Normal view MARC view ISBD view

Literary Languages Between Choice and Imagination / Peti-Stantić, Anita.

By: Peti-Stantić, Anita.
Material type: ArticleArticleDescription: 307-313 str.Other title: Literary Languages Between Choice and Imagination [Naslov na engleskom:].Subject(s): 6.03 | literary language, Slovene, Croatian, language policy, language planning, language culture hrv | literary language, Slovene, Croatian, language policy, language planning, language culture engOnline resources: Click here to access online In: Infrastruktura slovenščine in slovenistike (26.-28.11.2009. ; Ljubljana, Slovenija) Infrastruktura slovenščine in slovenistike : zbornik recenziranih znanstvenih prispevkov na domači konferenci = The Infrastructure of the Slovene Language and Slovene Studies : proceedings str. 307-313Stabej, MarkoSummary: The author presents the idea that the language policy is ultimately grounded in linguistic culture, that is, the set of behaviours, assumptions, cultural forms, prejudices, folk belief systems, attitudes, stereotypes and ways of thinking about language, as well as the religious-historical circumstances associated with that particular language. For that reason, the history of literary language formation, especially the recent history, has to be taken into respect. The Croatian example is especially illuminating because it clearly shows that a language community based on communication may follow its own path, while the literary language community based on a traditional linguistic culture may go a different way, but also that the literary langauge community is based on a linguistic culture and traditions which are at the same time imagined and historically justified. Since this was not recognised by those who represented overt language policy after the break-up of Yugoslavia, many changes that were proposed missed the point and were not accepted.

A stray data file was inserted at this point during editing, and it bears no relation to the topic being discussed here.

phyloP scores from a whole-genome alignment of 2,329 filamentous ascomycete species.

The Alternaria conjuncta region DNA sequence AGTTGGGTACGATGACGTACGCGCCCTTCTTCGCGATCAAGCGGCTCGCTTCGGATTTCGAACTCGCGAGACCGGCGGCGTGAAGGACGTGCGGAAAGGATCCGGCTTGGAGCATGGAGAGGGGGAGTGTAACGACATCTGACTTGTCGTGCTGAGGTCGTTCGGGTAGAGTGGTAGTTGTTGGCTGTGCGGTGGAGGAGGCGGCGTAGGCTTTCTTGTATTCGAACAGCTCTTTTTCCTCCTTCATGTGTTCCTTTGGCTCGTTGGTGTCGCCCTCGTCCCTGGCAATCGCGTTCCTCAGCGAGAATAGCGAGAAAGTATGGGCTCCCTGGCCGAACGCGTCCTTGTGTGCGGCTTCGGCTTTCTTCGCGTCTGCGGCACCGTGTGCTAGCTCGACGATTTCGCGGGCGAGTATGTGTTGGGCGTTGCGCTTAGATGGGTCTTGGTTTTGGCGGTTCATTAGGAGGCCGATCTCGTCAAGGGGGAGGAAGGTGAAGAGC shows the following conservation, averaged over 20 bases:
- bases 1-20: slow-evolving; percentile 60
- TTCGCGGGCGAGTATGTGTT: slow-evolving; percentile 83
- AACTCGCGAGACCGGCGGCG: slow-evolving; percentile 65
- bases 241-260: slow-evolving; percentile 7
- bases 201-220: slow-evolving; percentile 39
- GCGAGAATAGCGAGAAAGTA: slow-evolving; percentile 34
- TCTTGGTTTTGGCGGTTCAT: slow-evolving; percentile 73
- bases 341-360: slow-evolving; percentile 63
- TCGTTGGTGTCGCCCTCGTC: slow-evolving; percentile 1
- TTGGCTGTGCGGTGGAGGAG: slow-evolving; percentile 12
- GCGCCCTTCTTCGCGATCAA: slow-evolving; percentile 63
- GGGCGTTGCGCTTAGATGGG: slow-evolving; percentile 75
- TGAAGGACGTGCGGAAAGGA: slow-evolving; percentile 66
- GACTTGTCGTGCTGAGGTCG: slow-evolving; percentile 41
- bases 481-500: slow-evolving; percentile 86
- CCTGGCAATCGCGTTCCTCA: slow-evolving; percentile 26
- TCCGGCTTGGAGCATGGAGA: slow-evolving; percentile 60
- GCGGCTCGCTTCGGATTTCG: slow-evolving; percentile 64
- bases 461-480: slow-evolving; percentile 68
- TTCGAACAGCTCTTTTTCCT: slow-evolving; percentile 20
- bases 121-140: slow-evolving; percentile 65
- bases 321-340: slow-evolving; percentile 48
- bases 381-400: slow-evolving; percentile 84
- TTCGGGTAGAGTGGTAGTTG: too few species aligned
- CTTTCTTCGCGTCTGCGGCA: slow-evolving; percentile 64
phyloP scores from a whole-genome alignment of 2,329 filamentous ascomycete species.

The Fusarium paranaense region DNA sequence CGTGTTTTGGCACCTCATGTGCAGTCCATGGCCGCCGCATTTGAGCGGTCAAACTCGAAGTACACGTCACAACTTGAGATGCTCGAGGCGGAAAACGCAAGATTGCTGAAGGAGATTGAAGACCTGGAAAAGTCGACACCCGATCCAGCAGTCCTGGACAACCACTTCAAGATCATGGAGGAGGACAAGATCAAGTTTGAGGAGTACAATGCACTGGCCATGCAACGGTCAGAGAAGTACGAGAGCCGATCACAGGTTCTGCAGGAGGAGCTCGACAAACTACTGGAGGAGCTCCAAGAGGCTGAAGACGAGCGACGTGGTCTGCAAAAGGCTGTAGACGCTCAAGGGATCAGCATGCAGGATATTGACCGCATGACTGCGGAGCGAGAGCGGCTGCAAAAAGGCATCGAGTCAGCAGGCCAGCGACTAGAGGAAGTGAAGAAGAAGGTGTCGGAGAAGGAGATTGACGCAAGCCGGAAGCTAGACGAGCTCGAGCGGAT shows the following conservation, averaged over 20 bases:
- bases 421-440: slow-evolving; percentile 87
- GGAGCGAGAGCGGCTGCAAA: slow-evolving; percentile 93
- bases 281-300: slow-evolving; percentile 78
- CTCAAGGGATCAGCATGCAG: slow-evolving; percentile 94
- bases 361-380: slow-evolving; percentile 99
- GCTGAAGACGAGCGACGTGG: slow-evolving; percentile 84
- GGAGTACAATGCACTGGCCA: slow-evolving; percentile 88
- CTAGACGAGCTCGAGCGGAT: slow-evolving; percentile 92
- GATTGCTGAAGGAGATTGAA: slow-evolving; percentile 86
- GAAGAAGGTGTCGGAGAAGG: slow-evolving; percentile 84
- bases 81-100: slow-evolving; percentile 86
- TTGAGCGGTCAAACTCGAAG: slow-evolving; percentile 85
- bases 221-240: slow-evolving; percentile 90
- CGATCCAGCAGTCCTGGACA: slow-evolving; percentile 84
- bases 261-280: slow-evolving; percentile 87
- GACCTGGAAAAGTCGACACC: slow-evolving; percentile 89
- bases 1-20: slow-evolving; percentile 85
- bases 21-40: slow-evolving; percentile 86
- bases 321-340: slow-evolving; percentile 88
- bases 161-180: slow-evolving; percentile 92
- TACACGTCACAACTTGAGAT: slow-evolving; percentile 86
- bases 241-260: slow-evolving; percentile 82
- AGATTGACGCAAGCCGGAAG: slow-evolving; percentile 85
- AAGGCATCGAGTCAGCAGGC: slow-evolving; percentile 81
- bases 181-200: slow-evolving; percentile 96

Tags from this library: No tags from this library for this title. Log in to add tags.
No physical items for this record

The author presents the idea that the language policy is ultimately grounded in linguistic culture, that is, the set of behaviours, assumptions, cultural forms, prejudices, folk belief systems, attitudes, stereotypes and ways of thinking about language, as well as the religious-historical circumstances associated with that particular language. For that reason, the history of literary language formation, especially the recent history, has to be taken into respect. The Croatian example is especially illuminating because it clearly shows that a language community based on communication may follow its own path, while the literary language community based on a traditional linguistic culture may go a different way, but also that the literary langauge community is based on a linguistic culture and traditions which are at the same time imagined and historically justified. Since this was not recognised by those who represented overt language policy after the break-up of Yugoslavia, many changes that were proposed missed the point and were not accepted.

Projekt MZOS 130-1301044-0989

ENG

There are no comments for this item.

Log in to your account to post a comment.

Powered by Koha

//